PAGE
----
You tell me IAO…
    …you tell me.

  14. And I am honored to be your friend, too!

    Thank you, Dolores, for sharing your trials of living with an undetected vision problem. I felt your pain. I wish I could give you a great big hug right now…

    May you be comforted in knowing your struggles were not in vain. God is going to turn those scars into stars. Your story is going to help a lot of children and people.

    I am more determined than ever, Blu, to continue fighting for what’s best and right…

    Thanks for making a difference in my life!

  15. Thank you to the Doctors, to Janet and to all the other people who have made responses about eye vision examinations being done before children begin kindergarten. I was one of those children who did not get an eye examination and it was not until it was brought to my parents attention that I had a proper eye examination carried out by a proper Opthamologist and eye specialist that my problem was detected and dealt with. I have been wearing spectacles since I was a very young child. I got taunted and laughed at by other children, but at least I could see better. I will never have perfect sight because I was born with cataracts and I have high levels of astygmatism but I can see. I beg your shcools to do something about this – for the sake of the children!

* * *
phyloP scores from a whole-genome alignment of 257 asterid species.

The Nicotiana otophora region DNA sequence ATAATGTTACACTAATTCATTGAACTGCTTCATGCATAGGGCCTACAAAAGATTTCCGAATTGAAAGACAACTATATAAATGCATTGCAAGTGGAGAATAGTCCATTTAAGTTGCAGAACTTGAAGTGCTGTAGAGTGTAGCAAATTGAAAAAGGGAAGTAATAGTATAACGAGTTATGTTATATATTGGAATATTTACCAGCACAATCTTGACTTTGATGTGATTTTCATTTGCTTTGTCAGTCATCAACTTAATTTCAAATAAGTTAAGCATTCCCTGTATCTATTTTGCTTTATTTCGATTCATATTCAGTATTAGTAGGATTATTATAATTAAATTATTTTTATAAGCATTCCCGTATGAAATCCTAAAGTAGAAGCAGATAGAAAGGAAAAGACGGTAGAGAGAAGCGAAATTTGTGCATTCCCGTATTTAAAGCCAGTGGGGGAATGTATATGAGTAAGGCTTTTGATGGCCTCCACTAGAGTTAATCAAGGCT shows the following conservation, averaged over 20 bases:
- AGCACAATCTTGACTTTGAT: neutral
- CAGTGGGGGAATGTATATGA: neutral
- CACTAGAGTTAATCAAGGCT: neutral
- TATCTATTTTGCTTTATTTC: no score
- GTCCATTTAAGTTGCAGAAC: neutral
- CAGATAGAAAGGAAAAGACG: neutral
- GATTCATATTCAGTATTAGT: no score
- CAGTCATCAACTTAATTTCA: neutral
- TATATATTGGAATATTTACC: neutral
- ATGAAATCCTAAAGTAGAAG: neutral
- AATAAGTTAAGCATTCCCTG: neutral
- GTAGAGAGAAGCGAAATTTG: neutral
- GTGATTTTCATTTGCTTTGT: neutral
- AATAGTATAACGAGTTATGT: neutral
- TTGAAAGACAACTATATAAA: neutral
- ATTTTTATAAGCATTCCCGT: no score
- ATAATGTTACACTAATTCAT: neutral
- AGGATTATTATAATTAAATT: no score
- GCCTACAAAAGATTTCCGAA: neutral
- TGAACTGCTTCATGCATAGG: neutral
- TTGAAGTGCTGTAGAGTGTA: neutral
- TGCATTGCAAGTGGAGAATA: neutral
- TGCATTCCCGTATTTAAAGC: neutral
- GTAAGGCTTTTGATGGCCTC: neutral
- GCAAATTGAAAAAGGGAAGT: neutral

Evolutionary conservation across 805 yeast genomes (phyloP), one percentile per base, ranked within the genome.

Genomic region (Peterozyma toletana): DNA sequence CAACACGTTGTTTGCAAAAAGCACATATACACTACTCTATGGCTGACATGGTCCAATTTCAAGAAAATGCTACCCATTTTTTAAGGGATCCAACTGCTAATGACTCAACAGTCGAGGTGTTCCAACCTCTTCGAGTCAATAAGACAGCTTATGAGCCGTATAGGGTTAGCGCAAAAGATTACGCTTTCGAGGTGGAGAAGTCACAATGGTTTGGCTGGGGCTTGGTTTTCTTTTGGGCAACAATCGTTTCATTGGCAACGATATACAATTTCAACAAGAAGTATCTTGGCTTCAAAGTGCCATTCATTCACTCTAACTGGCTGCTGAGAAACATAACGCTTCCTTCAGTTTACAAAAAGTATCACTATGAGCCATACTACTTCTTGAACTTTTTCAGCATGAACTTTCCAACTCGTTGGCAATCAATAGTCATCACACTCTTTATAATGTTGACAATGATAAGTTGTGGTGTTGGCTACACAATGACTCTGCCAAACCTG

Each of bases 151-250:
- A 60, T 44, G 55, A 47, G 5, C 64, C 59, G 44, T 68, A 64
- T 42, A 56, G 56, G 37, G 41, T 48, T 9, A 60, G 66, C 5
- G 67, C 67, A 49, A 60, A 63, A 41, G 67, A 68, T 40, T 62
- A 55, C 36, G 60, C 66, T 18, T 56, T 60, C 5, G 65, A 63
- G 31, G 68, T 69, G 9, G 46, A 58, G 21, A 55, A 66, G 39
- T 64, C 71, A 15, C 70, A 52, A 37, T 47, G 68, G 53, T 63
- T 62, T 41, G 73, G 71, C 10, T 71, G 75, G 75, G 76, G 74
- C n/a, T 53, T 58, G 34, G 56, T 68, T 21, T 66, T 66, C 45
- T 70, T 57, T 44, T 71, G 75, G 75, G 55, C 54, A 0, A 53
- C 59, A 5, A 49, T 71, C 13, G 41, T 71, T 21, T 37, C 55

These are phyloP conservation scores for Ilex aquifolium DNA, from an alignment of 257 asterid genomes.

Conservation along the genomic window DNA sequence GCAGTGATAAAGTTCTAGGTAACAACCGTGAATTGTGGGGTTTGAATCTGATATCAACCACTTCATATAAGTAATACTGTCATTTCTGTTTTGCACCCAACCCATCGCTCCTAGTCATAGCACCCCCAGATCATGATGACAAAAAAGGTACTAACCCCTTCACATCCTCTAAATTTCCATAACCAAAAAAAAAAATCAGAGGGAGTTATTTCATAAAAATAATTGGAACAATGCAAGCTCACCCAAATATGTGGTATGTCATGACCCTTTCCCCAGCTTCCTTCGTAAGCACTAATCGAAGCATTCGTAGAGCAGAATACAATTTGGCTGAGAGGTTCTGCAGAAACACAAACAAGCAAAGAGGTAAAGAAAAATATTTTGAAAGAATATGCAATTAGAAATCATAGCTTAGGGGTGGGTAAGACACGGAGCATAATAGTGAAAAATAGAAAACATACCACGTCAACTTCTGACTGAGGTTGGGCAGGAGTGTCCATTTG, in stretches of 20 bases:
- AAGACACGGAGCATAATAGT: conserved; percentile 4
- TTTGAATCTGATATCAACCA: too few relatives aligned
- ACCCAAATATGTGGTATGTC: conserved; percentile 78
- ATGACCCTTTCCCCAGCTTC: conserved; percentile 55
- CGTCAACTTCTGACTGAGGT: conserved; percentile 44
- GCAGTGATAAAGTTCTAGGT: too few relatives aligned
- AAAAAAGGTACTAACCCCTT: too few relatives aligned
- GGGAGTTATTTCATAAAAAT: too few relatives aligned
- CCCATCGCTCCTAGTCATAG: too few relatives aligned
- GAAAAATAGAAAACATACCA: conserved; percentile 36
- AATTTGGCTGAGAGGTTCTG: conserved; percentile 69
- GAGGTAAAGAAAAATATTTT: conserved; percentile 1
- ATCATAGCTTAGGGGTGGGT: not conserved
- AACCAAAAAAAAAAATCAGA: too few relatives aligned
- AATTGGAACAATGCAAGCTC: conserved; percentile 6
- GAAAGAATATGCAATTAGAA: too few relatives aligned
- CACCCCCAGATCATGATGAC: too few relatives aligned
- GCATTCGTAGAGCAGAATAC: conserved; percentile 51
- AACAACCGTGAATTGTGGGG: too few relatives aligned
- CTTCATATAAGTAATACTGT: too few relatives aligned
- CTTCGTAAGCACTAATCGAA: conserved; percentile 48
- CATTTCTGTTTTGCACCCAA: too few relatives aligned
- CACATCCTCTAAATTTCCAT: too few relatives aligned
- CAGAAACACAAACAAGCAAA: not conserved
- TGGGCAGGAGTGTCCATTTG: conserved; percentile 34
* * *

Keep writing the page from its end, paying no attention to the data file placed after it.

16. Oh Judy…thanks for sharing your story with us. My heart goes out to you. Kids who wear glasses should never be teased! I am so sorry you struggled with your vision problem for so many years, alone.

    Your story shows me there is a great need for education regarding children’s vision. Thank you, for making a difference in my life! You’re no longer alone, Judy. You inspire me to keep fighting for what’s best for the kids. God bless you, dear friend…

  17. Love your comments on this one.